I’m not exaggerating when I say the unicorn trend is the worst thing to happen to modern society
OK maybe I’m exaggerating a tiny bit
Look, I’m not above a yearly fad. This isn’t just a hit piece on ‘things-which-are-popular-because-they-suck-and-I’m-bitter’. Last year’s mermaid trend for instance, while it was undoubtedly extra and in your face, was easy enough to get on board with. Who doesn’t like shell bras and shiny wave designs? Even the admittedly more basic rose gold explosion trend wasn’t that bad if you like marbled iPhone covers and Marc Jacobs watches.
But there is nothing redeemable about this year’s fad: the unicorn extravaganza we’re currently struggling through.
The final straw for many people – especially if you’re an underpaid, overworked barista – was the unicorn Frappuccino, a caloric, high sugar mix – a Venti contains 76g of your 25g recommended daily intake – of indiscriminate syrups that’s driving people nuts. Braden Burson, a Colorado based barista, even ranted in a viral video about how much its ruining the lives of everyone who works at Starbucks. “I have to tell you, please don’t get it,” he says.
“I have never made so many Frappuccinos in my entire life. My hands are completely sticky. I have unicorn crap all in my hair and on my nose. I have never been so stressed out in my entire life. It has been insane. If you love us as baristas, don’t order it.”
I have a pretty specific Starbucks order, and I cringe and tip and regret it every time I go in there, so you have to be a real special kind of dickhead to order a drink that will not only clog your arteries, empty your pockets and taste fucking vile, but also ruins the day of someone just trying to make it until close, all for an average 17 likes on Instagram on your hashtag unicorn frapp. At least there’s one silver lining in that Braden isn’t getting sacked – because even Starbucks are sick of the trend and want to hear his exasperated feedback.
And the unicorn frappe is just one horrible example. The unicorn trend has truly given birth to some of the most extra, pointless and truly ugly fantasia themed products the world has ever seen. Including, but not limited to: unicorn macarons, unicorn make up brushes (just the £45 for these), unicorn candles, unicorn toast, unicorn bongs:
** SOLD OUT **Today!! (Monday 2/13) In a little under and hour at 3pm PST I will be adding the few things I have left from my studio sale to my #etsy shop! As always it is first come first serve! I do not accept reservations. This is the last of the unicorns for this round! I also have 2 kitty pipes and one rose quartz crystal mug. Thank you all for the love and support. I know I say it all the time but I really couldn't do this without you! #ceramics #pottery #porcelain #etsysale #unicornpipe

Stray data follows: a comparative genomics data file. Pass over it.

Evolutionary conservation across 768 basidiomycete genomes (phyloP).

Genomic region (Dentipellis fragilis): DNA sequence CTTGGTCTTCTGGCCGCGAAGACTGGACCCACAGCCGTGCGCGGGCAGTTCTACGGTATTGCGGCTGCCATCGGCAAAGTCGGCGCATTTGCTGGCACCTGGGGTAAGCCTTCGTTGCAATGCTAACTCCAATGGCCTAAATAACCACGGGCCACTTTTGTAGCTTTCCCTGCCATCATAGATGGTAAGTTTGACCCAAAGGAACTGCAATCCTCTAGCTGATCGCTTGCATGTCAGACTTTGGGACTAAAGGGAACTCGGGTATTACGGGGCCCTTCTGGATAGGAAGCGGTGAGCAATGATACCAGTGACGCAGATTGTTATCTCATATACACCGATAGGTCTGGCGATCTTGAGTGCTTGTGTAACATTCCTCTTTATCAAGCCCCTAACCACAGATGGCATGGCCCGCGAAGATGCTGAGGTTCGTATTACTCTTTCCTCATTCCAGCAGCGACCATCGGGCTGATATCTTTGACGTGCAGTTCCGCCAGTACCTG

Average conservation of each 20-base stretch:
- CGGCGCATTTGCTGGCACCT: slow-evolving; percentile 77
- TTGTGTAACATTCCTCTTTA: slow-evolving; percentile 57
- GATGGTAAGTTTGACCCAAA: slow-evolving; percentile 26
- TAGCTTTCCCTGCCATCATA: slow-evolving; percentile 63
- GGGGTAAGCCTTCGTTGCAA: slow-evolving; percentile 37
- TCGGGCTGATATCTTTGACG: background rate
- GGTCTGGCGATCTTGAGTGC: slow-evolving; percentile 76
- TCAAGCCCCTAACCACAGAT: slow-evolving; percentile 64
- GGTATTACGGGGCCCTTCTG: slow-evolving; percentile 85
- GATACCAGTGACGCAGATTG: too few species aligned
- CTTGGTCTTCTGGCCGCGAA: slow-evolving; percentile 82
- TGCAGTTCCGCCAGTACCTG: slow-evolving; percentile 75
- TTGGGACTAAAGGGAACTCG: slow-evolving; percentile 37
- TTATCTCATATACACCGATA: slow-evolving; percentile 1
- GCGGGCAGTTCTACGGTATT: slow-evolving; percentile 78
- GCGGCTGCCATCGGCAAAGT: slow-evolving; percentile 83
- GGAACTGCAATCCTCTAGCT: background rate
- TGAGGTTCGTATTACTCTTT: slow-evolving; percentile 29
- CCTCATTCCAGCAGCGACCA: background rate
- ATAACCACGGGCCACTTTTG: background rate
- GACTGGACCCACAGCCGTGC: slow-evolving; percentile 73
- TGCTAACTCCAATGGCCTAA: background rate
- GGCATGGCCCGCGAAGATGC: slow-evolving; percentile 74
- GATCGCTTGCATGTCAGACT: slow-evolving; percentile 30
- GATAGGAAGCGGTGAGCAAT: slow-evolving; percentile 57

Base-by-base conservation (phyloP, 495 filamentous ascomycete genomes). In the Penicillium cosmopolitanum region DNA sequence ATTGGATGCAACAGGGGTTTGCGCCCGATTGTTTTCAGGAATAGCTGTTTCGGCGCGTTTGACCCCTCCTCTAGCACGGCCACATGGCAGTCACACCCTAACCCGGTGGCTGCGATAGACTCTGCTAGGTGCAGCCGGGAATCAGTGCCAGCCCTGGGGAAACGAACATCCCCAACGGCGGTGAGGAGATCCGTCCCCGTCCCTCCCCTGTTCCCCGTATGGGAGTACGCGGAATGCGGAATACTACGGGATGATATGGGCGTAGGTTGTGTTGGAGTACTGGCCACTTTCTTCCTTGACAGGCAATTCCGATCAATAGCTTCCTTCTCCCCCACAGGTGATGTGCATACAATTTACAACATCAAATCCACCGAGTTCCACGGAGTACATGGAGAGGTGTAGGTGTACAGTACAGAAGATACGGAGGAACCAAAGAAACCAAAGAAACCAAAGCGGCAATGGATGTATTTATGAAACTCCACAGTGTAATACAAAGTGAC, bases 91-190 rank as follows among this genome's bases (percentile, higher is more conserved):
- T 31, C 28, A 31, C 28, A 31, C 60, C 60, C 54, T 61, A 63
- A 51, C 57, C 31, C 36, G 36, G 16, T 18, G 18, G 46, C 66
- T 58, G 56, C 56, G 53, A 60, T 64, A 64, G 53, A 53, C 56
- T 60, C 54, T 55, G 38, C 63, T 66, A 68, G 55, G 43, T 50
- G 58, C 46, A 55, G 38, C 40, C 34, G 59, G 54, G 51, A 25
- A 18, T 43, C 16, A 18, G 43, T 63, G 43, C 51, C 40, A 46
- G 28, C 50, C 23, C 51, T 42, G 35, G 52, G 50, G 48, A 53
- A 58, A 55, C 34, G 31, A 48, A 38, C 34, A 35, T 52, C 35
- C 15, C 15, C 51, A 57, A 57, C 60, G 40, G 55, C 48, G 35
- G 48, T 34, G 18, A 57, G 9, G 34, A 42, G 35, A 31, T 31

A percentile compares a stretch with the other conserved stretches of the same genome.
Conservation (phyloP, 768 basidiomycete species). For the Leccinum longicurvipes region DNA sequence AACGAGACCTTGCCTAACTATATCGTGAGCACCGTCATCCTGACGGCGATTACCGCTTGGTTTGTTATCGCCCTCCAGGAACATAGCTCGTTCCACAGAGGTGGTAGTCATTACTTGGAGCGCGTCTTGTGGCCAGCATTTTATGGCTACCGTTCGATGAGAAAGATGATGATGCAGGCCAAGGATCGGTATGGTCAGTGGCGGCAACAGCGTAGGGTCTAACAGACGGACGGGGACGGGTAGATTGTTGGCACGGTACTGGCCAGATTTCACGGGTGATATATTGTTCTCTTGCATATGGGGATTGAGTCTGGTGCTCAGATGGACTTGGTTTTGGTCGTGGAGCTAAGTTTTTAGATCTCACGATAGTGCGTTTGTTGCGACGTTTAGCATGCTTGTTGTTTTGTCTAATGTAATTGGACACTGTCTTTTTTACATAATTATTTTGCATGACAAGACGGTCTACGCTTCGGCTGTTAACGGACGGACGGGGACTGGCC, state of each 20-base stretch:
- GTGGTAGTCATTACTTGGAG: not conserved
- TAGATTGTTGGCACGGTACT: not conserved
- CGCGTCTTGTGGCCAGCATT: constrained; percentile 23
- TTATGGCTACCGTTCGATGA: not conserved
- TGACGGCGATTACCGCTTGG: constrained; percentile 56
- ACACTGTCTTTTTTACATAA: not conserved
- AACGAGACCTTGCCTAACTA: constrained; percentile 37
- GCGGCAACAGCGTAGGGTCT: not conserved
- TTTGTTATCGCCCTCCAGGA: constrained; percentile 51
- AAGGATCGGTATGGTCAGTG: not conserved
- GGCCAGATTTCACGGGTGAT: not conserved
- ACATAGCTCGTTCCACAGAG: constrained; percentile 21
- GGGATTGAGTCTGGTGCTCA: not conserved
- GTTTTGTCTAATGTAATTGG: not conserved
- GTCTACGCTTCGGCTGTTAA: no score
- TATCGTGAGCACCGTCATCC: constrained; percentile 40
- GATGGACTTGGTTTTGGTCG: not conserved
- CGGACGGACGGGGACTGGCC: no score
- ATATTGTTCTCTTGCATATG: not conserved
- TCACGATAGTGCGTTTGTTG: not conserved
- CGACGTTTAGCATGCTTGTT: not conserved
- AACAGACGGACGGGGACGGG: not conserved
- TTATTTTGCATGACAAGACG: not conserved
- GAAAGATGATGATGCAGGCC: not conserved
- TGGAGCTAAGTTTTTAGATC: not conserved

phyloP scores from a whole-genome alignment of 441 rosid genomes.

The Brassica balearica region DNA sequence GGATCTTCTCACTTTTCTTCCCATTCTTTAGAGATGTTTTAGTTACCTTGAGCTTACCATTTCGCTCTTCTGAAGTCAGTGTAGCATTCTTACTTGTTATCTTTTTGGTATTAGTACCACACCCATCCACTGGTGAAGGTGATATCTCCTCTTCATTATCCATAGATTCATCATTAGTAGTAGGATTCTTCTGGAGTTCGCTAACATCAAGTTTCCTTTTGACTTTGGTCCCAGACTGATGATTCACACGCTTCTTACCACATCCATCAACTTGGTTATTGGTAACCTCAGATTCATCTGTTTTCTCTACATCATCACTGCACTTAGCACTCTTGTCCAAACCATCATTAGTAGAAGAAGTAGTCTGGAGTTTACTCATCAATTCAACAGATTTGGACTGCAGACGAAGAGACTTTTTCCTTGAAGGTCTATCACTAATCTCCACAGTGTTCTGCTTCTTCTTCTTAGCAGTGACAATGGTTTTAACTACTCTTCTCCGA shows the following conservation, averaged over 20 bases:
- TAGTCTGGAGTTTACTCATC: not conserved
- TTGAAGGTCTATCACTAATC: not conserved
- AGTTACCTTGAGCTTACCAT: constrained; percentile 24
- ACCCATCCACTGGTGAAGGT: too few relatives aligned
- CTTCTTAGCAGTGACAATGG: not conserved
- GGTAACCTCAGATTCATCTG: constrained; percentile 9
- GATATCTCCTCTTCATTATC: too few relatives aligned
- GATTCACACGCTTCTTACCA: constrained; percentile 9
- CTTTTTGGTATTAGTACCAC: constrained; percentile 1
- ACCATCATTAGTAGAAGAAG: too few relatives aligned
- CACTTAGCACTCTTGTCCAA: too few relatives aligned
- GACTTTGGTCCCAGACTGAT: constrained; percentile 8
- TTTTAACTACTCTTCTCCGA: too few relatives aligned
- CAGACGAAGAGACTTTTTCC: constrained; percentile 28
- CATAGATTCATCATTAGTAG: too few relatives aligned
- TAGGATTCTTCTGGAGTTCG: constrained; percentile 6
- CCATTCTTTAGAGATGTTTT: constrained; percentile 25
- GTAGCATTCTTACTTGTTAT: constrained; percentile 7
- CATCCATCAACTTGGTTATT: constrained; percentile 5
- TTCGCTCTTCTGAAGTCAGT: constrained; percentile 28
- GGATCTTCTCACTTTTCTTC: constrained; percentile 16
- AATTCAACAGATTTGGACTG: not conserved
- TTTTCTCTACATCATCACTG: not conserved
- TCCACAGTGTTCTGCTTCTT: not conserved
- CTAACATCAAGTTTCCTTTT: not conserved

A lipstick make of “unicorn tears”:
And even, the worst of the worst, a unicorn dildo:
The fact that a market exists for sex toys which remind you of your childhood My Little Pony’s is frankly, a bit unnerving, but the whole unicorn trend in general is sinister and infantilizing. Writing for Metro, Miranda Larbi points out: “The unicorn has become our mascot. It’s the ultimate symbol of a generation struggling to grow up and start ‘adulting’.
“While millennials come in for a pretty rough time generally from older generations, the point still stands that we’re infantalising ourselves by adhering to such a ridiculous trend.”
There’s nothing wrong with escapism, or embracing girlishness, but it’s not unreasonable to say that the huge mainstream appeal of the unicorn trend has led some people to go just a little bit too far. A VICE documentary even found a “unicorn movement” in London, a polyamorous cult full of glitter and stick on forehead horns.
And it’s true that it looks tempting, to have “one hoof in the corporate world and one hoof in the unicorn world”. They’re not hurting anyone, and if you were truly ‘live and let live’ you can admit that compared to lacklustre unicorn frappes and marbled toast, a polyamorous unicorn cult looks pretty fabulous. In reality London’s a fairly grey place most of the time, and letting your once a year Burning Man persona bleed into your day to day life spices it up a little. In a way it’s the least offensive of all aspects of the unicorn craze. At least they have commitment.
But that doesn’t change the fact that if you don’t commit to the full unicorn aesthetic, it can look a bit budget. And it also doesn’t change the fact that constant escapism is in reality less of a paradise than you expect. One of VICE’s unicorns admits halfway through the documentary: “I’m a hardcore drug addict. I like to escape”, before explains that some of the unicorns can’t come to his birthday party because they’re “in recovery” or “really ill, mentally”. By the end he says he didn’t want to be a unicorn, that it’s nearly killed him, that it’s “fucking lonely”. So despite the aesthetic, their London kind of remains the same.
As someone whose wardrobe is 75 per cent black it’s not the kind of dayglo hedonism I’d go for. When our children look at us accusingly in 20 years, grimacing at the terrible decisions we made in early adulthood it won’t be a housing or financial crisis they’ll sneer at. It won’t be how we ruined the environment and failed to protect endangered species. It won’t even be the fact we oversaw a Trump-era nuclear war. It will be the unicorn trend.